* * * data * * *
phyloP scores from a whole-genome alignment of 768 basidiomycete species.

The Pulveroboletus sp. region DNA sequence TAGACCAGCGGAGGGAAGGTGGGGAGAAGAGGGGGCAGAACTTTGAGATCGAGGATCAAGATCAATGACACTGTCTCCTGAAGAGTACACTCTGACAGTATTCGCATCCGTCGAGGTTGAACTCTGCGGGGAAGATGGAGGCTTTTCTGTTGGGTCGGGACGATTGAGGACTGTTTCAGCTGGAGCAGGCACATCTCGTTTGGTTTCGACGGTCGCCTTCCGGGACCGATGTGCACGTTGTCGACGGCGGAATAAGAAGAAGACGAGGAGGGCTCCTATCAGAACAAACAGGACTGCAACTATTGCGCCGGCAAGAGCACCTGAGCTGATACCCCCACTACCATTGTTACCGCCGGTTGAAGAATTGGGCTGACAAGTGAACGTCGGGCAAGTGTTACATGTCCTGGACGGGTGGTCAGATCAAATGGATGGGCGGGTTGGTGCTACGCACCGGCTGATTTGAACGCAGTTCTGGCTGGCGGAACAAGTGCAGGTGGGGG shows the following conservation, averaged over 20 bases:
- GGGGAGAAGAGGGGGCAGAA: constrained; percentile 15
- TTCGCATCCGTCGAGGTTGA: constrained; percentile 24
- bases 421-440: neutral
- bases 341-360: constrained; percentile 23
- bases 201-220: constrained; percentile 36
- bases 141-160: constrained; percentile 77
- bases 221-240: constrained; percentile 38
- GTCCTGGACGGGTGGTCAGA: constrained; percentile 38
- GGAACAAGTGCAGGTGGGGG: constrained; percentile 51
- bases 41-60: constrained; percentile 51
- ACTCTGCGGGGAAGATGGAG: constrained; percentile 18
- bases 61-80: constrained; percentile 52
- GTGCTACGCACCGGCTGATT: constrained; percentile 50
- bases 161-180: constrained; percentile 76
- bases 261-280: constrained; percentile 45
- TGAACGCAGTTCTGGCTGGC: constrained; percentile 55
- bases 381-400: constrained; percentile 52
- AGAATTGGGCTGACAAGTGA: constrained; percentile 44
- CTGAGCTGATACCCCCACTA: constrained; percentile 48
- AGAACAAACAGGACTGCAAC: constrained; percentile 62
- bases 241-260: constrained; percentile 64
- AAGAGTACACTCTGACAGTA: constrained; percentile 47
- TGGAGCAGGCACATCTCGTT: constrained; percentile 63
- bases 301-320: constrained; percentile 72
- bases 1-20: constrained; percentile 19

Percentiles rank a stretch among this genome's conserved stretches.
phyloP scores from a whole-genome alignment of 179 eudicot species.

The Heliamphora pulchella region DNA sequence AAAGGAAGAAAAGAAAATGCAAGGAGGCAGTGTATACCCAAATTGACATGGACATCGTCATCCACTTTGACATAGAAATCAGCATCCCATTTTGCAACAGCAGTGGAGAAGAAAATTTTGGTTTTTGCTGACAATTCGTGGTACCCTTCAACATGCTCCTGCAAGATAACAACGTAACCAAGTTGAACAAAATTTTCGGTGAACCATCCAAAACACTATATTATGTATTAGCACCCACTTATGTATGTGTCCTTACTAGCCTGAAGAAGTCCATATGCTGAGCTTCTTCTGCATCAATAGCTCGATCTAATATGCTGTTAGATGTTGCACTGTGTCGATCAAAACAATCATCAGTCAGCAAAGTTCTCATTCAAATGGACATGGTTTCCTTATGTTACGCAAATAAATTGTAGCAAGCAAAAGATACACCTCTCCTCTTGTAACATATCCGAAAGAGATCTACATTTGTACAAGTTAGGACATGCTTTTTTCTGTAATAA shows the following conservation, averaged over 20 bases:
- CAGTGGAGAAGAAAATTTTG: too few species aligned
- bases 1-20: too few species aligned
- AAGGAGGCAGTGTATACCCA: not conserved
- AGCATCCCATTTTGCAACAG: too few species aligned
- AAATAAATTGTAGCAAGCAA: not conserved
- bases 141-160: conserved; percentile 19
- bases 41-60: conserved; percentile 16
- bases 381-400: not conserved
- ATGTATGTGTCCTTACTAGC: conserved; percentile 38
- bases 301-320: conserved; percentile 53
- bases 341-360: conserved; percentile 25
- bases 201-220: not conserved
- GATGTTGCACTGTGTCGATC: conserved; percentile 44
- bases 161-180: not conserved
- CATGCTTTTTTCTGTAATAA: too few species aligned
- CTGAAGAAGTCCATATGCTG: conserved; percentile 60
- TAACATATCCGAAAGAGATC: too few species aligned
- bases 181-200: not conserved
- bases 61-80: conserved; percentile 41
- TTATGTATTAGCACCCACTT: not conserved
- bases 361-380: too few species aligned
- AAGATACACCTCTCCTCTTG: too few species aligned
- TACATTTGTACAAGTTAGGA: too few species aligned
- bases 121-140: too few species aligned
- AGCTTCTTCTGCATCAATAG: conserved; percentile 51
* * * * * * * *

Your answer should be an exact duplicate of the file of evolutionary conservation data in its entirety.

phyloP scores from a whole-genome alignment of 768 basidiomycete species.

The Pulveroboletus sp. region DNA sequence TAGACCAGCGGAGGGAAGGTGGGGAGAAGAGGGGGCAGAACTTTGAGATCGAGGATCAAGATCAATGACACTGTCTCCTGAAGAGTACACTCTGACAGTATTCGCATCCGTCGAGGTTGAACTCTGCGGGGAAGATGGAGGCTTTTCTGTTGGGTCGGGACGATTGAGGACTGTTTCAGCTGGAGCAGGCACATCTCGTTTGGTTTCGACGGTCGCCTTCCGGGACCGATGTGCACGTTGTCGACGGCGGAATAAGAAGAAGACGAGGAGGGCTCCTATCAGAACAAACAGGACTGCAACTATTGCGCCGGCAAGAGCACCTGAGCTGATACCCCCACTACCATTGTTACCGCCGGTTGAAGAATTGGGCTGACAAGTGAACGTCGGGCAAGTGTTACATGTCCTGGACGGGTGGTCAGATCAAATGGATGGGCGGGTTGGTGCTACGCACCGGCTGATTTGAACGCAGTTCTGGCTGGCGGAACAAGTGCAGGTGGGGG shows the following conservation, averaged over 20 bases:
- GGGGAGAAGAGGGGGCAGAA: constrained; percentile 15
- TTCGCATCCGTCGAGGTTGA: constrained; percentile 24
- bases 421-440: neutral
- bases 341-360: constrained; percentile 23
- bases 201-220: constrained; percentile 36
- bases 141-160: constrained; percentile 77
- bases 221-240: constrained; percentile 38
- GTCCTGGACGGGTGGTCAGA: constrained; percentile 38
- GGAACAAGTGCAGGTGGGGG: constrained; percentile 51
- bases 41-60: constrained; percentile 51
- ACTCTGCGGGGAAGATGGAG: constrained; percentile 18
- bases 61-80: constrained; percentile 52
- GTGCTACGCACCGGCTGATT: constrained; percentile 50
- bases 161-180: constrained; percentile 76
- bases 261-280: constrained; percentile 45
- TGAACGCAGTTCTGGCTGGC: constrained; percentile 55
- bases 381-400: constrained; percentile 52
- AGAATTGGGCTGACAAGTGA: constrained; percentile 44
- CTGAGCTGATACCCCCACTA: constrained; percentile 48
- AGAACAAACAGGACTGCAAC: constrained; percentile 62
- bases 241-260: constrained; percentile 64
- AAGAGTACACTCTGACAGTA: constrained; percentile 47
- TGGAGCAGGCACATCTCGTT: constrained; percentile 63
- bases 301-320: constrained; percentile 72
- bases 1-20: constrained; percentile 19

Percentiles rank a stretch among this genome's conserved stretches.
phyloP scores from a whole-genome alignment of 179 eudicot species.

The Heliamphora pulchella region DNA sequence AAAGGAAGAAAAGAAAATGCAAGGAGGCAGTGTATACCCAAATTGACATGGACATCGTCATCCACTTTGACATAGAAATCAGCATCCCATTTTGCAACAGCAGTGGAGAAGAAAATTTTGGTTTTTGCTGACAATTCGTGGTACCCTTCAACATGCTCCTGCAAGATAACAACGTAACCAAGTTGAACAAAATTTTCGGTGAACCATCCAAAACACTATATTATGTATTAGCACCCACTTATGTATGTGTCCTTACTAGCCTGAAGAAGTCCATATGCTGAGCTTCTTCTGCATCAATAGCTCGATCTAATATGCTGTTAGATGTTGCACTGTGTCGATCAAAACAATCATCAGTCAGCAAAGTTCTCATTCAAATGGACATGGTTTCCTTATGTTACGCAAATAAATTGTAGCAAGCAAAAGATACACCTCTCCTCTTGTAACATATCCGAAAGAGATCTACATTTGTACAAGTTAGGACATGCTTTTTTCTGTAATAA shows the following conservation, averaged over 20 bases:
- CAGTGGAGAAGAAAATTTTG: too few species aligned
- bases 1-20: too few species aligned
- AAGGAGGCAGTGTATACCCA: not conserved
- AGCATCCCATTTTGCAACAG: too few species aligned
- AAATAAATTGTAGCAAGCAA: not conserved
- bases 141-160: conserved; percentile 19
- bases 41-60: conserved; percentile 16
- bases 381-400: not conserved
- ATGTATGTGTCCTTACTAGC: conserved; percentile 38
- bases 301-320: conserved; percentile 53
- bases 341-360: conserved; percentile 25
- bases 201-220: not conserved
- GATGTTGCACTGTGTCGATC: conserved; percentile 44
- bases 161-180: not conserved
- CATGCTTTTTTCTGTAATAA: too few species aligned
- CTGAAGAAGTCCATATGCTG: conserved; percentile 60
- TAACATATCCGAAAGAGATC: too few species aligned
- bases 181-200: not conserved
- bases 61-80: conserved; percentile 41
- TTATGTATTAGCACCCACTT: not conserved
- bases 361-380: too few species aligned
- AAGATACACCTCTCCTCTTG: too few species aligned
- TACATTTGTACAAGTTAGGA: too few species aligned
- bases 121-140: too few species aligned
- AGCTTCTTCTGCATCAATAG: conserved; percentile 51